Joshua 16J O S H U A CHAP. XVI.
It is a pity that this and the following chapter should be separated, for both of them give us the lot of the children of Joseph, Ephraim and Manasseh, who, next to Judah, were to have the post of honour, and therefore had the first and best portion in the northern part of Canaan, as Judah now had in the southern part. In this chapter we have, I. A general account of the lot of these two tribes together, ver. 1-4. II. The borders of the lot of Ephraim in particular, ver. 5-10. That of Manasseh following in the next chapter.
1 And the lot of the children of Joseph fell from Jordan by Jericho, unto the water of Jericho on the east, to the wilderness that goeth up from Jericho throughout mount Beth-el, 2 And goeth out from Beth-el to Luz, and passeth along unto the borders of Archi to Ataroth, 3 And goeth down westward to the coast of Japhleti, unto the coast of Beth-horon the nether, and to Gezer: and the goings out thereof are at the sea. 4 So the children of Joseph, Manasseh and Ephraim, took their inheritance.
Though Joseph was one of the younger sons of Jacob, yet he was his eldest by his most just and best beloved wife Rachel, was himself his best beloved son, and had been the greatest ornament and support of his family, kept it from perishing in a time of famine, and had been the shepherd and stone of Israel, and therefore his posterity were very much favoured by the lot. Their portion lay in the very heart of the land of Canaan. It extended from Jordan in the east (v. 1) to the sea, the Mediterranean Sea, in the west, so that it took up the whole breadth of Canaan from side to side; and no question the fruitfulness of the soil answered the blessings both of Jacob and Moses, Gen. xlix. 25, 26, and Deut. xxxiii. 13, &c. The portions allotted to Ephraim and Manasseh are not so particularly described as those of the other tribes; we have only the limits and boundaries of them, not the particular cities in them, as before we had the cities of Judah and afterwards those of the other tribes. For this no reason can be assigned, unless we may suppose that Joshua being himself of the children of Joseph they referred it to him alone to distribute among them the several cities that lay within their lot, and therefore did not bring in the names of their cities to the great council of their princes who sat upon this affair, by which means it came to pass that they were not inserted with the rest in the books.
5 And the border of the children of Ephraim according to their families was thus: even the border of their inheritance on the east side was Ataroth-addar, unto Beth-horon the upper; 6 And the border went out toward the sea to Michmethah on the north side; and the border went about eastward unto Taanath-shiloh, and passed by it on the east to Janohah; 7 And it went down from Janohah to Ataroth, and to Naarath, and came to Jericho, and went out at Jordan. 8 The border went out from Tappuah westward unto the river Kanah; and the goings out thereof were at the sea. This is the inheritance of the tribe of the children of Ephraim by their families. 9 And the separate cities for the children of Ephraim were among the inheritance of the children of Manasseh, all the cities with their villages. 10 And they drave not out the Canaanites that dwelt in Gezer: but the Canaanites dwell among the Ephraimites unto this day, and serve under tribute.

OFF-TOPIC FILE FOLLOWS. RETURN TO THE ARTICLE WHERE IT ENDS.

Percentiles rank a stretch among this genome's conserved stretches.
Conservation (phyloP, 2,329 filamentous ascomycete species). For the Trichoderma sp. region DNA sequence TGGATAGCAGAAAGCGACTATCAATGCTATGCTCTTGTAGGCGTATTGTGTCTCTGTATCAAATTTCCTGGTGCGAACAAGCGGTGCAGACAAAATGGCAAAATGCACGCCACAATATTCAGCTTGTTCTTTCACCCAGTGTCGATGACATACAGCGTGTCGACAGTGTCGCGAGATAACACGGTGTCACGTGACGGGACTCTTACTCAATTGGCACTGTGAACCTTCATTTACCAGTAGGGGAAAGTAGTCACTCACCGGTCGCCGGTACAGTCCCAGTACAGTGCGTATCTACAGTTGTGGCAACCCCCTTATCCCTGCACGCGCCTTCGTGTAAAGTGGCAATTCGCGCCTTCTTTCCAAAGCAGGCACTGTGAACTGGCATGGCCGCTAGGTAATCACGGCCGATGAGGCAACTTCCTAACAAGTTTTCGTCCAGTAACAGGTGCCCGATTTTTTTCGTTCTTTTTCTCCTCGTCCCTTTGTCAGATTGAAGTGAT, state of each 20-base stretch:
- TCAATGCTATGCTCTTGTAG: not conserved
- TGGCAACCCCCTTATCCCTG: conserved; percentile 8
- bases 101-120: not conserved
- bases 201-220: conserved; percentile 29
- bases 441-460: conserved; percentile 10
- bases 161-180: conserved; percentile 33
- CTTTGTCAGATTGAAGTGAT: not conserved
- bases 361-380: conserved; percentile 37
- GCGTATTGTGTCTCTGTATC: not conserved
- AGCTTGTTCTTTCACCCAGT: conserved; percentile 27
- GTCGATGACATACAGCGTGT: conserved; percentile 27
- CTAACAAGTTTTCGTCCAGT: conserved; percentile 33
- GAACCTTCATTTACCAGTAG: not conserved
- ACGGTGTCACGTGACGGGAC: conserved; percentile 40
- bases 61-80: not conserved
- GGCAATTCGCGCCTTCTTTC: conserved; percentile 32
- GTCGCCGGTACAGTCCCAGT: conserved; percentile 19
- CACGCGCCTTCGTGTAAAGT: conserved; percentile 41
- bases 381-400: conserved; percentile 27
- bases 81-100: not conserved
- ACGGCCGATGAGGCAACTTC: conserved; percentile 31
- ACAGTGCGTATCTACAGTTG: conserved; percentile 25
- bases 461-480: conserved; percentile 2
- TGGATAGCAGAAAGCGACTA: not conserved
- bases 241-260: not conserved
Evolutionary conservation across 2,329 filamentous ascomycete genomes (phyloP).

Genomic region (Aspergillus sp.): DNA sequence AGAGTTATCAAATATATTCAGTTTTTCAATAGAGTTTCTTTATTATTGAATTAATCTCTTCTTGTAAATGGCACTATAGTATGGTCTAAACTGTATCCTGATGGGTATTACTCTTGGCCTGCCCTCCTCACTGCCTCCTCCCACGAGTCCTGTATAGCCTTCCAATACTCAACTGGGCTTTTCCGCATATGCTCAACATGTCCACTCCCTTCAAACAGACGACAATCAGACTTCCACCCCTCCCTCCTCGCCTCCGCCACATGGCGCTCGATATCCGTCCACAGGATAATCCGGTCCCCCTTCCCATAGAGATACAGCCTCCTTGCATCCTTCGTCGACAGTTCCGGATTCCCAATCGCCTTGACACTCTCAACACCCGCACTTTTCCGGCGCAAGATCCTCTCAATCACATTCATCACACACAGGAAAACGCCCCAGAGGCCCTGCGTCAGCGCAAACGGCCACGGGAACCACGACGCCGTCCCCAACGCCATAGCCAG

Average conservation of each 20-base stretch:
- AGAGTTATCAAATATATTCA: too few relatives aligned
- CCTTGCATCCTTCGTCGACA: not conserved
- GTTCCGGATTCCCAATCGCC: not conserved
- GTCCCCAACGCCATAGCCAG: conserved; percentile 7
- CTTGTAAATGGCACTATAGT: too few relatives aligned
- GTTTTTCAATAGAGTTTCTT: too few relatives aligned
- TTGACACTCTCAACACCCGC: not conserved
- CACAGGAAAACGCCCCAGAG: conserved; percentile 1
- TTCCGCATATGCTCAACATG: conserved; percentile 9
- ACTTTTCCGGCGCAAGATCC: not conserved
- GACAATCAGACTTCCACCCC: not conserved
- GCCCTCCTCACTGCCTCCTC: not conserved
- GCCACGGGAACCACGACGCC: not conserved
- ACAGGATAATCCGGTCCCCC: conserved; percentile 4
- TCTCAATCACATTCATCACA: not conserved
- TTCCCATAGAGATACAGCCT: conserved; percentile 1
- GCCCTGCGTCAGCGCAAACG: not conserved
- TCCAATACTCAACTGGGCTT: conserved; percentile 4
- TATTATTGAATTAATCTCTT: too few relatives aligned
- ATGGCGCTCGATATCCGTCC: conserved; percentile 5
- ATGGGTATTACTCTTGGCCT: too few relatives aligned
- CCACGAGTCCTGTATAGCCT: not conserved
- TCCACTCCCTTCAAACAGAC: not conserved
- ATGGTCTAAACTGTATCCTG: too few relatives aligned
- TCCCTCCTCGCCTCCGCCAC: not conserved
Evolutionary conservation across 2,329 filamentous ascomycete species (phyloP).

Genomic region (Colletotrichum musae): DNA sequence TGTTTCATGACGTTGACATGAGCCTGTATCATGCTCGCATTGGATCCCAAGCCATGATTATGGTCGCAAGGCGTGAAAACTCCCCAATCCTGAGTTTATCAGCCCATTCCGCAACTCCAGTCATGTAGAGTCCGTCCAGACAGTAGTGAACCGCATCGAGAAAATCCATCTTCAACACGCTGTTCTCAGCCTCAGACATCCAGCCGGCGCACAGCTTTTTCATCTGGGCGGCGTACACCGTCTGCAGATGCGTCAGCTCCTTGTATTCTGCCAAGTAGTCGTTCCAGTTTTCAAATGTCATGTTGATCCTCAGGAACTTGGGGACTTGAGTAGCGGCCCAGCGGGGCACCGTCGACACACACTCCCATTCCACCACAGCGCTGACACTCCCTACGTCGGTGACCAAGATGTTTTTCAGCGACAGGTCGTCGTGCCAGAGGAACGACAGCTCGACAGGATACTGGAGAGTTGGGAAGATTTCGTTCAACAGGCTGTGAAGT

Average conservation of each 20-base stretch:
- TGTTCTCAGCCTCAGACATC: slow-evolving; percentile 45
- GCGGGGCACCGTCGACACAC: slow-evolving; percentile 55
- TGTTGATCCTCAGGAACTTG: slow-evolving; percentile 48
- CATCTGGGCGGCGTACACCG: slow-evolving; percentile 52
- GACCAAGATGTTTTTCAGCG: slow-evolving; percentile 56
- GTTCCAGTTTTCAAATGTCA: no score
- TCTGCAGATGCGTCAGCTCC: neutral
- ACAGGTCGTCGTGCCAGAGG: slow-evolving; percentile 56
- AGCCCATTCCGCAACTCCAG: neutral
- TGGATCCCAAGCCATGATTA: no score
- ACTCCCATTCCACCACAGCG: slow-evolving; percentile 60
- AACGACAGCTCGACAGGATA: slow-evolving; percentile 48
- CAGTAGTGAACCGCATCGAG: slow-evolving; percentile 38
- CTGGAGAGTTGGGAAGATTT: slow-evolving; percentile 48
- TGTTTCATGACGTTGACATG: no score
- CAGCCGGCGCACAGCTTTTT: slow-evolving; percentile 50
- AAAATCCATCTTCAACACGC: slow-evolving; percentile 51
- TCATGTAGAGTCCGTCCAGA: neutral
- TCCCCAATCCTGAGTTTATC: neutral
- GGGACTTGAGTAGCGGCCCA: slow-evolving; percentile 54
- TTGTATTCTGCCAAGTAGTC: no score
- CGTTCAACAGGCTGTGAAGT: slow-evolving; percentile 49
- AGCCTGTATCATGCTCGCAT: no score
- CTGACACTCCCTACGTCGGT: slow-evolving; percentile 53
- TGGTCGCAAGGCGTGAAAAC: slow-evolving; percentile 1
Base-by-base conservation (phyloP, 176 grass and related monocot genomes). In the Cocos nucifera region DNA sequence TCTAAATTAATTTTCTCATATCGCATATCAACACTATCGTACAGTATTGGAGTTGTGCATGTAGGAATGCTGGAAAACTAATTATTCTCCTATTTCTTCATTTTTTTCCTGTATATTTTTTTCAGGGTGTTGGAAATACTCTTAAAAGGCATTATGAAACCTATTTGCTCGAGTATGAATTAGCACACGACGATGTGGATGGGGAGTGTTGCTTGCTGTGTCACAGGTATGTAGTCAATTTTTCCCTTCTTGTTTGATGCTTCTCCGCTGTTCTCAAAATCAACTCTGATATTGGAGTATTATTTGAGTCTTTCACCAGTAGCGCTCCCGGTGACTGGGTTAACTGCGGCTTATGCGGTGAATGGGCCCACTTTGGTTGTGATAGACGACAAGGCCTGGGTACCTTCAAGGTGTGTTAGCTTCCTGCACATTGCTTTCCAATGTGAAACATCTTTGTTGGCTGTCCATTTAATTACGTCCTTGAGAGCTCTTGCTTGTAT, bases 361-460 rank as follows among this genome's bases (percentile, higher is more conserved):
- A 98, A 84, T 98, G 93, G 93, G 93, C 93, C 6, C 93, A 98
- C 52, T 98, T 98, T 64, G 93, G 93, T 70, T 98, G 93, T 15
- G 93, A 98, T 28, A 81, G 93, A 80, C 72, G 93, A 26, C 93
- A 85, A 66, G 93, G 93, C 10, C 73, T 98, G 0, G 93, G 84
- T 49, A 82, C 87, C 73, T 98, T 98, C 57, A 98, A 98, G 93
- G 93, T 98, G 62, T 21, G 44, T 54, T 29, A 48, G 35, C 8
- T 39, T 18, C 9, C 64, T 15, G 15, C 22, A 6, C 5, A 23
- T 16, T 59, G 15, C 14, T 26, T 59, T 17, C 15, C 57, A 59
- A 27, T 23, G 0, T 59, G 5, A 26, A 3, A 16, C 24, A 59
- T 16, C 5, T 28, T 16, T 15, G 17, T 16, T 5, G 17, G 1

Here, 1. The border of the lot of Ephraim is set down, by which it was divided on the south from Benjamin and Dan, who lay between it and Judah, and on the north from Manasseh; for east and west it reached from Jordan to the great sea. The learned, who aim to be exact in drawing the line according to the directions here, find themselves very much at a loss, the description being short and intricate. The report of those who in these latter ages have travelled those countries will not serve to clear the difficulties, so vastly unlike is it now to what it was then; not only cities have been so destroyed as that no mark nor footstep of them remains, but brooks are dried up, rivers alter their courses, and even the mountain falling cometh to nought, and the rock is removed out of his place, Job xiv. 18. Unless I could hope to solve the doubts that arise upon this draught of the border of Ephraim, it is to no purpose to mention them: no doubt it was then perfectly understood, so as that the first intention of recording it was effectually answered, which was to notify the ancient landmarks, which posterity must by no means remove. 2. Some separate cities are spoken of, that lay not within these borders, at least not if the line was drawn direct, but lay within the lot of Manasseh (v. 9), which might better be read, and there were separate cities for the children of Ephraim among the inheritance of the children of Manasseh, because it proved that Manasseh could spare them, and Ephraim had need of them, and it might be hoped that no inconvenience would arise from this mixture of these two tribes together, who were both the sons of Joseph, and should love as brethren. And by this it appears that though, when the tribes were numbered in the plains of Moab, Manasseh had got the start of Ephraim in number, for Manasseh was then 52,000, and Ephraim but 32,000 (Num. xxvi. 34, 37), yet by the time they were well settled in Canaan the hands were crossed again, and the blessing of Moses was verified, Deut. xxxiii. 17, They are the ten thousands of Ephraim and they are the thousands of Manasseh. Families and kingdoms are diminished and increased, increased and diminished again, as God pleases. 3. A brand is put upon the Ephraimites, that they did not drive out the Canaanites from Gezer (v. 10), either through carelessness or cowardice, either for want of faith in the promise of God, that he would give them success if they would make a vigorous effort, or for want of zeal for the command of God, which obliged them utterly to drive out the Canaanites, and to make no peace with them. And, though they hoped to satisfy the law by putting them under tribute, yet (as Calvin thinks) this made the matter worse, for it shows that they spared them out of covetousness, that they might be profited by their labours, and by dealing with them for their tribute they were in danger of being infected with their idolatry; yet some think that, when they brought them under tribute, they obliged them to renounce their idols, and to observe the seven precepts of the sons of Noah; and I should think so, but that we find in the sequel of the story that the Israelites were so far from restraining idolatry in others that they soon fell into it themselves. Many famous places were within this lot of the tribe of Ephraim, though not mentioned here. In it were Ramah, Samuel's city (called in the New Testament Arimathea, of which Joseph was, that took care of our Saviour's burial), and Shiloh, where the tabernacle was first set up. Tirzah also, the royal city of Jeroboam and his successors, and Deborah's palm-tree, under which she judged Israel, were in this tribe. Samaria, built by Omri after the burning of the royal palace of Tirzah, was in this tribe, and was long the royal city of the kingdom of the ten tribes; not far from it were Shechem, and the mountains Ebal and Gerizim, and Sychar, near which was Jacob's well, where Christ talked with the woman of Samaria. We read much of Mount Ephraim in the story of the Judges, and of a city called Ephraim, it is probable in this tribe, to which Christ retired, John xi. 54. The whole kingdom of the ten tribes is often, in the prophets, especially in Hosea, called Ephraim.